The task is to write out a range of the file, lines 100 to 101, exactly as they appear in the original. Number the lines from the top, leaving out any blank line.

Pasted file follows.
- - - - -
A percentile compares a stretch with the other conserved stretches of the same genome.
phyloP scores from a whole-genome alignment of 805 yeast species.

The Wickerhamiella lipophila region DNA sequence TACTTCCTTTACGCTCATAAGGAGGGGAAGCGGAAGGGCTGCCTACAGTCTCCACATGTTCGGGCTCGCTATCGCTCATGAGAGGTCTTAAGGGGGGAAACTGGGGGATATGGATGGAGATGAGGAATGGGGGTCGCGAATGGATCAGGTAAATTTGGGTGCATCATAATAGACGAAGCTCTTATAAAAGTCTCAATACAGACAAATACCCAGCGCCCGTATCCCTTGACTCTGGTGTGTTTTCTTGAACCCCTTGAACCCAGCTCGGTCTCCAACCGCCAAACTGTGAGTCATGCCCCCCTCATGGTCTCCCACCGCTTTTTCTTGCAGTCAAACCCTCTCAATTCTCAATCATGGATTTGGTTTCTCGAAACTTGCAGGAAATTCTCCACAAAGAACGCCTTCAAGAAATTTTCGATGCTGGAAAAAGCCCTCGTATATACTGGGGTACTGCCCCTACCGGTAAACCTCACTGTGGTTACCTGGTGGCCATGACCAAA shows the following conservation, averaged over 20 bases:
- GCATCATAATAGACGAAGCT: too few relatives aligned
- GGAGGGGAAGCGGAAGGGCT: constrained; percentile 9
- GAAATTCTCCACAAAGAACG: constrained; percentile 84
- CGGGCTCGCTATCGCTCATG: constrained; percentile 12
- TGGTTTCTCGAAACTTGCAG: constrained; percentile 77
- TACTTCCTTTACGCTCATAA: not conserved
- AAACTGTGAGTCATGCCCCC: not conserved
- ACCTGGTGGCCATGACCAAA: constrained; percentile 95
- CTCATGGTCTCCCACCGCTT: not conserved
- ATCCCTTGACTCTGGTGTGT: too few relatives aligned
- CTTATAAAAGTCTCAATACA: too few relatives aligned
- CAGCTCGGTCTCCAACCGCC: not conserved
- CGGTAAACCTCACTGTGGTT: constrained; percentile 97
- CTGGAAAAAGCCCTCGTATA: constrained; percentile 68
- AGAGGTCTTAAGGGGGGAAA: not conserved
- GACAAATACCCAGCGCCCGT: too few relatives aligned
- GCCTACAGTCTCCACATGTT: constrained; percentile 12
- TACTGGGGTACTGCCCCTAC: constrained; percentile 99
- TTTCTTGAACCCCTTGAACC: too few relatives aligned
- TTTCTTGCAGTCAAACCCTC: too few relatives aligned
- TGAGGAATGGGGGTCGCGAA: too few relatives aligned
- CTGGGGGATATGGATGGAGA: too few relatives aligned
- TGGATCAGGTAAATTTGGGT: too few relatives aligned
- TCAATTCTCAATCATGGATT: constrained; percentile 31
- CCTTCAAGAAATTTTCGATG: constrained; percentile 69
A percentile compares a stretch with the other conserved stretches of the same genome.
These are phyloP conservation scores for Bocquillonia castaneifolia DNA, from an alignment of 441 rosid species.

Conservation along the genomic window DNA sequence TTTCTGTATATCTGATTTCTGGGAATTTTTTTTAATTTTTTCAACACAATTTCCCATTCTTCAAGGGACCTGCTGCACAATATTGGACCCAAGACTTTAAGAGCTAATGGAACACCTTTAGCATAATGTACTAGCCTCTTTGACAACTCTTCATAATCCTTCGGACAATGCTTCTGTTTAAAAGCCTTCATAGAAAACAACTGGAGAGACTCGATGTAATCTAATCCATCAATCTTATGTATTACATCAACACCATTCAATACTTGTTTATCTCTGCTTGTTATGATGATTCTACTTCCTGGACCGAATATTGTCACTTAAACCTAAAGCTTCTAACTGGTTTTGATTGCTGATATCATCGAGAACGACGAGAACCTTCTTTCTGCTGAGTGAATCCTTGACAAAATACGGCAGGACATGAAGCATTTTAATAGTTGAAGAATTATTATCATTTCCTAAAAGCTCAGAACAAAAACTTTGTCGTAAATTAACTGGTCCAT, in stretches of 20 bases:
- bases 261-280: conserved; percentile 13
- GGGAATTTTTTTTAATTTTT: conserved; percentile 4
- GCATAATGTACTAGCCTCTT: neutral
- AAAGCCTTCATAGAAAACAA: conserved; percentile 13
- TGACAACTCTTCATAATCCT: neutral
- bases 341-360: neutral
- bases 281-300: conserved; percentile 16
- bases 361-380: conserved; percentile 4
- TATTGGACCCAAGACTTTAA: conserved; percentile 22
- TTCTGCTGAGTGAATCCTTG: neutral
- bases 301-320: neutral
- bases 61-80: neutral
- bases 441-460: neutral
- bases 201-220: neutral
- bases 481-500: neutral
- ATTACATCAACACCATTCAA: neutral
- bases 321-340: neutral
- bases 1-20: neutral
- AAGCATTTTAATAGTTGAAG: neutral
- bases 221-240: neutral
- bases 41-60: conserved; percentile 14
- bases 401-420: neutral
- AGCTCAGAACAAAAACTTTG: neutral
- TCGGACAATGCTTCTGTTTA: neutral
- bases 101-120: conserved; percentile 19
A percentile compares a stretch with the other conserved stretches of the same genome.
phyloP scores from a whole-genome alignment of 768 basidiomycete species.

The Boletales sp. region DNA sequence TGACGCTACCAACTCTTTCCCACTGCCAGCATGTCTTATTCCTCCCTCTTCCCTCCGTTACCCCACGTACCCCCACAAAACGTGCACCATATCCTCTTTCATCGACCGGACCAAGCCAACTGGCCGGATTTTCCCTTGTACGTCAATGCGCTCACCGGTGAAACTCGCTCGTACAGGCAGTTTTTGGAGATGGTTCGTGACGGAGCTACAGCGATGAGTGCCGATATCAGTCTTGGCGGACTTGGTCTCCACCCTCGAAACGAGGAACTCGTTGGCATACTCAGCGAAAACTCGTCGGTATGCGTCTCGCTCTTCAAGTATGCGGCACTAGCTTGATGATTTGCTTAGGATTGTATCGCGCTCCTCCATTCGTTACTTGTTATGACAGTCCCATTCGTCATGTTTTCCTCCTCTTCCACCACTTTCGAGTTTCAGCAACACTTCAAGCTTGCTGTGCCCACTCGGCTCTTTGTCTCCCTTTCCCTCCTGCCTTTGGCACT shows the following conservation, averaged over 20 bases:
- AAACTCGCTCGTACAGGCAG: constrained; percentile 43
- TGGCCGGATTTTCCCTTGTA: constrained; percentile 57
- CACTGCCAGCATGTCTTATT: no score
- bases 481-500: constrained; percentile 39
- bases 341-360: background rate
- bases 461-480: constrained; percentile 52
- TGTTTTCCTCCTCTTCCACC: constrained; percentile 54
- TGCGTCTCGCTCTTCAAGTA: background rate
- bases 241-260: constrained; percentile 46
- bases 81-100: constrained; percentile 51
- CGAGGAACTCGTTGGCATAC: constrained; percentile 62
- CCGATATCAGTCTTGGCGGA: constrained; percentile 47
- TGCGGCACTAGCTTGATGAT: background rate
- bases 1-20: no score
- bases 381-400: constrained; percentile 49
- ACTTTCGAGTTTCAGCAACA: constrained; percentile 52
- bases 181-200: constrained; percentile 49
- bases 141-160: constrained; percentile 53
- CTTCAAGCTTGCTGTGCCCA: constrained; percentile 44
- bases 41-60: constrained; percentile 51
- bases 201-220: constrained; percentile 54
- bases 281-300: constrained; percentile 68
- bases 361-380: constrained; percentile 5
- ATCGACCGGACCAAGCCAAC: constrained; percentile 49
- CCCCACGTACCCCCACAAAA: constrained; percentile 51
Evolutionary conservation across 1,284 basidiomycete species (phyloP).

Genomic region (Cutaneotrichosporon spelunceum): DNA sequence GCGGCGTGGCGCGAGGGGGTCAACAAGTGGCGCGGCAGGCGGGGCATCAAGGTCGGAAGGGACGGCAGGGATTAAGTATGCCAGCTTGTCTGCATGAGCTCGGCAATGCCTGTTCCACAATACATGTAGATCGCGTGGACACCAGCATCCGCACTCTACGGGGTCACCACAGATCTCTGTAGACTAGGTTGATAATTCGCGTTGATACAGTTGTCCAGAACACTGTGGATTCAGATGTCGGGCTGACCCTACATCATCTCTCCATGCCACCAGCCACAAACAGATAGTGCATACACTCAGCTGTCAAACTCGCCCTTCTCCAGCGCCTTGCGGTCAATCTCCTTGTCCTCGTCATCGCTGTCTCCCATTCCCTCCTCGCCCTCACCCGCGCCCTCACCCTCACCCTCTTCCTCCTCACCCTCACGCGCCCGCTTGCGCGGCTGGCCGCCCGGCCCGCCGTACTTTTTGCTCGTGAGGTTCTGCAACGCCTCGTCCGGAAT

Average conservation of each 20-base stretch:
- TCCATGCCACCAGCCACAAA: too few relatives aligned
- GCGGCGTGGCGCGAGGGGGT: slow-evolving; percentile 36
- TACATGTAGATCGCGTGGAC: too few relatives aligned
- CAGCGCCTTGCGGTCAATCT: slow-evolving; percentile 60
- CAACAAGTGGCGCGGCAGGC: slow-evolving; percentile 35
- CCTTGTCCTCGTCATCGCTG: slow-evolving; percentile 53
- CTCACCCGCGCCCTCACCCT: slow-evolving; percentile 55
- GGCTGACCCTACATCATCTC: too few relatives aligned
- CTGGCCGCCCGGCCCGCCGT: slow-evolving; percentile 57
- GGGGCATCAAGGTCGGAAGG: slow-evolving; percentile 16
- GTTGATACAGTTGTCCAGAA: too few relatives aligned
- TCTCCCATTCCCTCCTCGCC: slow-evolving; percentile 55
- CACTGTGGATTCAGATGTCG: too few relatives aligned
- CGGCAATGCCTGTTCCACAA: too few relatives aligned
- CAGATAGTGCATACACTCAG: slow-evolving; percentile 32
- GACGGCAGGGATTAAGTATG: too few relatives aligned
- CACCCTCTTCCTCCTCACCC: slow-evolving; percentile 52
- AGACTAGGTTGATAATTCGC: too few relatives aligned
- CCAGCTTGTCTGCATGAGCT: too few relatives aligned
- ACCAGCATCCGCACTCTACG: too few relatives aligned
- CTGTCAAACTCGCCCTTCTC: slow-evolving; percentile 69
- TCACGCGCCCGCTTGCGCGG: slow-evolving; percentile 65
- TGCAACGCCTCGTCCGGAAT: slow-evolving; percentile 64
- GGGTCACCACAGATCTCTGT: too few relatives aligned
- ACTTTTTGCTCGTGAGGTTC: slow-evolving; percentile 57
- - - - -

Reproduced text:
- CACTGTGGATTCAGATGTCG: too few relatives aligned
- CGGCAATGCCTGTTCCACAA: too few relatives aligned